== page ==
U.S. stocks may seem ripe for a pullback, as Europe's debt problems have returned to the limelight. But experts aren't anticipating a spring slide in the stock market for a fourth year in a row.
In fact, even though the Dow and the S&P 500 are at all-time highs, stocks are not at a peak yet, said David Kelly, chief global strategist at JPMorgan Funds, adding that stocks are still cheaper than they were at the peaks in 2000 and 2007.
Valuations are lower now than they were at previous bull market highs because company earnings are stronger, he said. Plus, interest rates are far lower than they were in 2000 and 2007. The 10-year Treasury yield is around 2%, compared to around 4.5% in 2007 and 6% in 2000.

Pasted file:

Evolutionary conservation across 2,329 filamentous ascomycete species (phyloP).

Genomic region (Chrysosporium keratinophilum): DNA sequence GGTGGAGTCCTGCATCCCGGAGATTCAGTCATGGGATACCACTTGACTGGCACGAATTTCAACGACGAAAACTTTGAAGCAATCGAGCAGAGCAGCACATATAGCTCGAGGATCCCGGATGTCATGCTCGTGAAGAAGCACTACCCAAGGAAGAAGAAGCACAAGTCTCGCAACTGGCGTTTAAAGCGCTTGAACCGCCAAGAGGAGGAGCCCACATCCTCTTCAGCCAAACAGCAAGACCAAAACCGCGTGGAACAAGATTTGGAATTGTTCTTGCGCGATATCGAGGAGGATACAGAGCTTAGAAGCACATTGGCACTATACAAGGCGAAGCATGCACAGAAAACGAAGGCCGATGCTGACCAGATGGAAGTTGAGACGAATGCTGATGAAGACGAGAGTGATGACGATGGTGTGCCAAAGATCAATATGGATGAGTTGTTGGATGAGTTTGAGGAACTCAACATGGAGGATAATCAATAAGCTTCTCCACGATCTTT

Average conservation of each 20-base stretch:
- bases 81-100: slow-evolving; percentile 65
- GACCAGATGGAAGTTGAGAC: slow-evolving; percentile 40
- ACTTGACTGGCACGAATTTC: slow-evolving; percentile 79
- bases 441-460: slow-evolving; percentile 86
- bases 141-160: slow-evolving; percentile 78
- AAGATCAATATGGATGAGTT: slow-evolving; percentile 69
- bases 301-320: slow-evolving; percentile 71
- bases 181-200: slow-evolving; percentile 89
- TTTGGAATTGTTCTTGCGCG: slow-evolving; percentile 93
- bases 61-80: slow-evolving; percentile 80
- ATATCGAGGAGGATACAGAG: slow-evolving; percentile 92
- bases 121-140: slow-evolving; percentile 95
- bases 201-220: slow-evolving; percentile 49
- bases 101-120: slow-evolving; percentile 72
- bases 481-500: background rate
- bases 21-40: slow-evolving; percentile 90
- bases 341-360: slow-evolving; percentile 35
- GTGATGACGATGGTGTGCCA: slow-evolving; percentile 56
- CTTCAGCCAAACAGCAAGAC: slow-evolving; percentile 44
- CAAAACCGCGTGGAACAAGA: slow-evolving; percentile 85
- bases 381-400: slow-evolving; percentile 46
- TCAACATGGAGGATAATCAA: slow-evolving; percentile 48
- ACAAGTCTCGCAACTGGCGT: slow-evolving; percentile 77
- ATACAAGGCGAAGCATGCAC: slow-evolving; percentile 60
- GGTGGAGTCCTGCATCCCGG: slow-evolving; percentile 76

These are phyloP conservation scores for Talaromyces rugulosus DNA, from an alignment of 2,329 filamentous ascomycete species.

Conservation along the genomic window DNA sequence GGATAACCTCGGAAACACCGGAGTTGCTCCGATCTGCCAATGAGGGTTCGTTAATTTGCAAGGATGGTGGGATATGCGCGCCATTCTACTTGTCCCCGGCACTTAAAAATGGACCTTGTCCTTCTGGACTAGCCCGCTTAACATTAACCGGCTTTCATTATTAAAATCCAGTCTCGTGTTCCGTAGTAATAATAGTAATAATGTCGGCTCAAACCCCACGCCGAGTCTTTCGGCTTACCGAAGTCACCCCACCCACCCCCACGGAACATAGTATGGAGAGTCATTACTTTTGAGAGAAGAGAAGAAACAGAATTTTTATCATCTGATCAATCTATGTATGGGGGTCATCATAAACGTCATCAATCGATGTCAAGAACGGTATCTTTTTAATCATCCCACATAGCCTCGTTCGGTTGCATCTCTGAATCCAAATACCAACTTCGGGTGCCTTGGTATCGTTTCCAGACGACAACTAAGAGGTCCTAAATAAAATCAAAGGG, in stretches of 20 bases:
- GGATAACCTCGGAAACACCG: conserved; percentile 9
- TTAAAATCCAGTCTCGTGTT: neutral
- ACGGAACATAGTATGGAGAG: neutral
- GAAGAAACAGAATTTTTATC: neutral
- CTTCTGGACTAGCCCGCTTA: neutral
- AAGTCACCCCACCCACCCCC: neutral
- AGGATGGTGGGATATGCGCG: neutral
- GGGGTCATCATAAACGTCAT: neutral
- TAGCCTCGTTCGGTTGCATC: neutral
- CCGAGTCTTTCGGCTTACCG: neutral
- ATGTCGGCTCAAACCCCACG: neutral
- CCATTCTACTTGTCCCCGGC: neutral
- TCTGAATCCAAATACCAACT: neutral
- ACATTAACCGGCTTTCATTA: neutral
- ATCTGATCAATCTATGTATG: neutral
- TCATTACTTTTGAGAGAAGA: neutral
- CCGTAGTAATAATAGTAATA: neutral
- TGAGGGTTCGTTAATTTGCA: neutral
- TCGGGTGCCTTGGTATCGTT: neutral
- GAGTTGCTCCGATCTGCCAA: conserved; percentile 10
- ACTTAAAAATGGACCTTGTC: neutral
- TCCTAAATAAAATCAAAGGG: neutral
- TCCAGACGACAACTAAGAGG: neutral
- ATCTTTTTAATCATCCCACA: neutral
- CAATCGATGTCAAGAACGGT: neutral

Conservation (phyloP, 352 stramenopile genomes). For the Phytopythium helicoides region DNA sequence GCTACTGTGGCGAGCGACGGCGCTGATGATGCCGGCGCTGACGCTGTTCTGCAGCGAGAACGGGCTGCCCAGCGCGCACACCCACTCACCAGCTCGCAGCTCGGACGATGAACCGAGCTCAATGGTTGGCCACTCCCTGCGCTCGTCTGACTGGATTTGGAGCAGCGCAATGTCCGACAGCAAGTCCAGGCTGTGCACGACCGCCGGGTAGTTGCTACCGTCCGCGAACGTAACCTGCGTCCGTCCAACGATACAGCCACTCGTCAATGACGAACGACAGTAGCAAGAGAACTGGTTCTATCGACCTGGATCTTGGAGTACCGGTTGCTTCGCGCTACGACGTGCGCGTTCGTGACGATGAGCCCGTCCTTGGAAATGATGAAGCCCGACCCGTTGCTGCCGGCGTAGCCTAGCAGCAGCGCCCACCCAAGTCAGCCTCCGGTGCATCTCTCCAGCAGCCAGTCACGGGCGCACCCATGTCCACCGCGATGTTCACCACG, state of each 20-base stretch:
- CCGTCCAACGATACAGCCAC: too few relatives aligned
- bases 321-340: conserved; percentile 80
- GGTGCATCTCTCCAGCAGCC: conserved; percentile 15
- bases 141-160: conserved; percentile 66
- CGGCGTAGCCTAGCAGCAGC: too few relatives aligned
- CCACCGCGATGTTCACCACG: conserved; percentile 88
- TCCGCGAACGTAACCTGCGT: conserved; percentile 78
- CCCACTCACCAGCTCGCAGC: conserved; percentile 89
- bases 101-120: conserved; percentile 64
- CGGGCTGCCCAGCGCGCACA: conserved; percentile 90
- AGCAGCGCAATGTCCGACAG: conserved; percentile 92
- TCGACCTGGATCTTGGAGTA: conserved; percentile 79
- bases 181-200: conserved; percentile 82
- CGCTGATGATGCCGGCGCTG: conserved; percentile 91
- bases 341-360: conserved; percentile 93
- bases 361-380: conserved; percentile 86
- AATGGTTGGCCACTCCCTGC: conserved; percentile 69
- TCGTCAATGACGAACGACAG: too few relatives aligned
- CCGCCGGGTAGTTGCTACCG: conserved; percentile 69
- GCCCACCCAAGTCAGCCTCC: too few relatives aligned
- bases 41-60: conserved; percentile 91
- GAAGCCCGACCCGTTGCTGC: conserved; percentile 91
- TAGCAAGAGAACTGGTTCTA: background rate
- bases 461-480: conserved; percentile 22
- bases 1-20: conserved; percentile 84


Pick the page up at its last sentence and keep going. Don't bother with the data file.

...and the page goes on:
Barring any major shocks, Kelly expects investors will start to put more of their cash into the stock market and even begin to shift their money out of bonds and into stocks.
He expects U.S. stocks will return between 6% and 8% a year for the next five years.
The bull market is older than most, but the slow recovery may, ironically, let the fun last a while longer.